National Nutrition Month

The month is almost gone…yes, only four more days of March.

Perhaps you have read headlines, articles, blogs providing nutrition tips for you and your family because March is designated as National Nutrition Month.  Certainly, this is  a worthy focus!

It’s never the wrong time to make a decision, then make a commitment, and finally take action about improving your nutrition.  Why is that?

You have certainly heard this quote: Clothes make the man (unable to verify the original author) and while that is true enough, here’s a better one: You are what you eat  (Anthelme Brillat-Savarin wrote, in Physiologie du Gout, ou Meditations de Gastronomie Transcendante, 1826: “Dis-moi ce que tu manges, je te dirai ce que tu es.” [Tell me what you eat and I will tell you what you are]. I’m sure that was more information than you wanted to know about that phrase,  but amazingly,  it is all available on the internet! Is that a good thing???).

Look at the big picture of why food is so very important. Food affects all 100 trillion of our cells, and therefore, all of our functions: mood, energy levels, food cravings, thinking capacity, sex drive, sleeping habits and general health.

So is it worth it to make some changes?

Absolutely!

It’s never too late.  Here are two action steps you can take today:

1. Be conscious of what you are eating. Whenever you eat, including snack time, you should include something in each of these categories- carbohydrates, fats, protein. The percentage on your plate depends on your metabolism.  Contact me for a complimentary survey to identify your metabolic type.

BTW, carbohydrates should be of the fruit and vegetable category, food groups that probably every major health organization or disease-prevention-organization and even doctors would agree need to be increased on a daily basis.  It is also important to realize that counting french fries and ketchup as 2 of your suggested 7-11 daily servings of fruits and vegetables is not putting you on the path to optimal health!

2. Exercise portion control.  Mealtime portions can be helped by dishing up the food onto the plates in the kitchen, away from the table.  Snack portions can be reduced by measuring out or even counting if necessary, a serving size. Here’s a link for a handy portion control guide that you can print out for yourself.  The website also has visuals of serving sizes of foods.

One of my personal biggest challenges is what I call “amnesia eating,’ which occurs when I graze all day long and grab a few nuts (they’re good for you, of course!)- multiple times throughout the day.  It has been shocking when I have measured out a serving size and limited myself to that quantity for the entire day- what a concept!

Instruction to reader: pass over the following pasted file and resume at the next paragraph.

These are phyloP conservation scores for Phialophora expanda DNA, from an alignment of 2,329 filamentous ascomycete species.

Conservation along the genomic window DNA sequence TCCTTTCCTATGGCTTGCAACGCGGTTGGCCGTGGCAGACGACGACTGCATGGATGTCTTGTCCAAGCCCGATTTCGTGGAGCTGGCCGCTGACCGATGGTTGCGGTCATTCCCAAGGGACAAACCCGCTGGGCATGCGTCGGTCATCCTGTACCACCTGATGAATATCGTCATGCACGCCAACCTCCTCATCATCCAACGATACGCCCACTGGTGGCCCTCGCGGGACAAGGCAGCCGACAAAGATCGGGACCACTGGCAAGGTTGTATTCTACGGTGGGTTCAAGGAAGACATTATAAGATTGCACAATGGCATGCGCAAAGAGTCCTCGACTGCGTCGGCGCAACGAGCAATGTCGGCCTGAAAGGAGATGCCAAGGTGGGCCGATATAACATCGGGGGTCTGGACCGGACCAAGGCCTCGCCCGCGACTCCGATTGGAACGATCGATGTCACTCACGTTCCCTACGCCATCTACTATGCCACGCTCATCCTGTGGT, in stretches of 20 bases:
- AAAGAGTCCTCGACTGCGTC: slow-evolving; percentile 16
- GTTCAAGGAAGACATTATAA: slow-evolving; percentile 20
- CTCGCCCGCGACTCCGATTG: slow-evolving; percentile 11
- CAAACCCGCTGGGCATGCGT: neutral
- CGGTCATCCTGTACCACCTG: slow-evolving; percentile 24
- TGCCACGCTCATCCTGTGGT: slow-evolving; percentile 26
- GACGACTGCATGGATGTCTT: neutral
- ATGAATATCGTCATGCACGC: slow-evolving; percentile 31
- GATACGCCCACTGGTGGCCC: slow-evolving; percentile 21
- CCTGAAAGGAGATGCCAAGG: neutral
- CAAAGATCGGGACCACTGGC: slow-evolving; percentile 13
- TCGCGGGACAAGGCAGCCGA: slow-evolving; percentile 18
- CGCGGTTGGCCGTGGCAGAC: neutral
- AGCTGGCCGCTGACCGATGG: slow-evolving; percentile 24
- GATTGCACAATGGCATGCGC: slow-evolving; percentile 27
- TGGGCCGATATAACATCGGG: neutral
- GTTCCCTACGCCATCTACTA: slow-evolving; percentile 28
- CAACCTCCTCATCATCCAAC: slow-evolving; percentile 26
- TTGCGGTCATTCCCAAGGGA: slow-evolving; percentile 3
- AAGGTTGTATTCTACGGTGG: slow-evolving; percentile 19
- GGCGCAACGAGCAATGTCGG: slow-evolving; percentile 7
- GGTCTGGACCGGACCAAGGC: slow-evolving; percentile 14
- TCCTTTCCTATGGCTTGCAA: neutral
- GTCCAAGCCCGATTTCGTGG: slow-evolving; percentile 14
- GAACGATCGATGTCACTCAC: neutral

This tip also reflects the necessity of reading labels.  Serving size is listed on packages that you purchase and serving size is connected to caloric and  nutritional intake.  This is true for beverages as well.  The bottles and cans of drinks that people are downing in one sitting  can be as much as 2.5 servings.  Check it out before your next purchase and decide if the calories and non-nutrients are what you want to take in versus a glass of pure water.

Portion control is also helped by the size of the plate that you use. Our grandmothers served meals on plates quite a bit smaller than what most of us use today.  Bigger plates translate into bigger portions, and this is exactly what has happened in both home and restaurants.  Our brain takes visual cues from everything about food, including how full the plate is to start!  If we see it on our plate, we seem to need to eat it (you remember, the ‘clean your plate’ philosophy or perhaps ‘the starving children in Africa would be glad…’  philosophy) Review this article for other tips about portion control.

In our home, we have been using  luncheon size plates for a number of years. We also regularly take home 1/3 to 1/2 of what we are served in the restaurant for a future meal.  Using a smaller plate as a visual cue for quantity allows us to leave the table satisfied, and not stuffed.

Trust that these two tips will be helpful to you today as you consider what you can do to improve your own level of health via better nutrition.  What tips can you share with our readers that have helped you make better choices about eating?

Remember, if there is anything I can do for you to help you on this journey of better health and fitness, just let me know.

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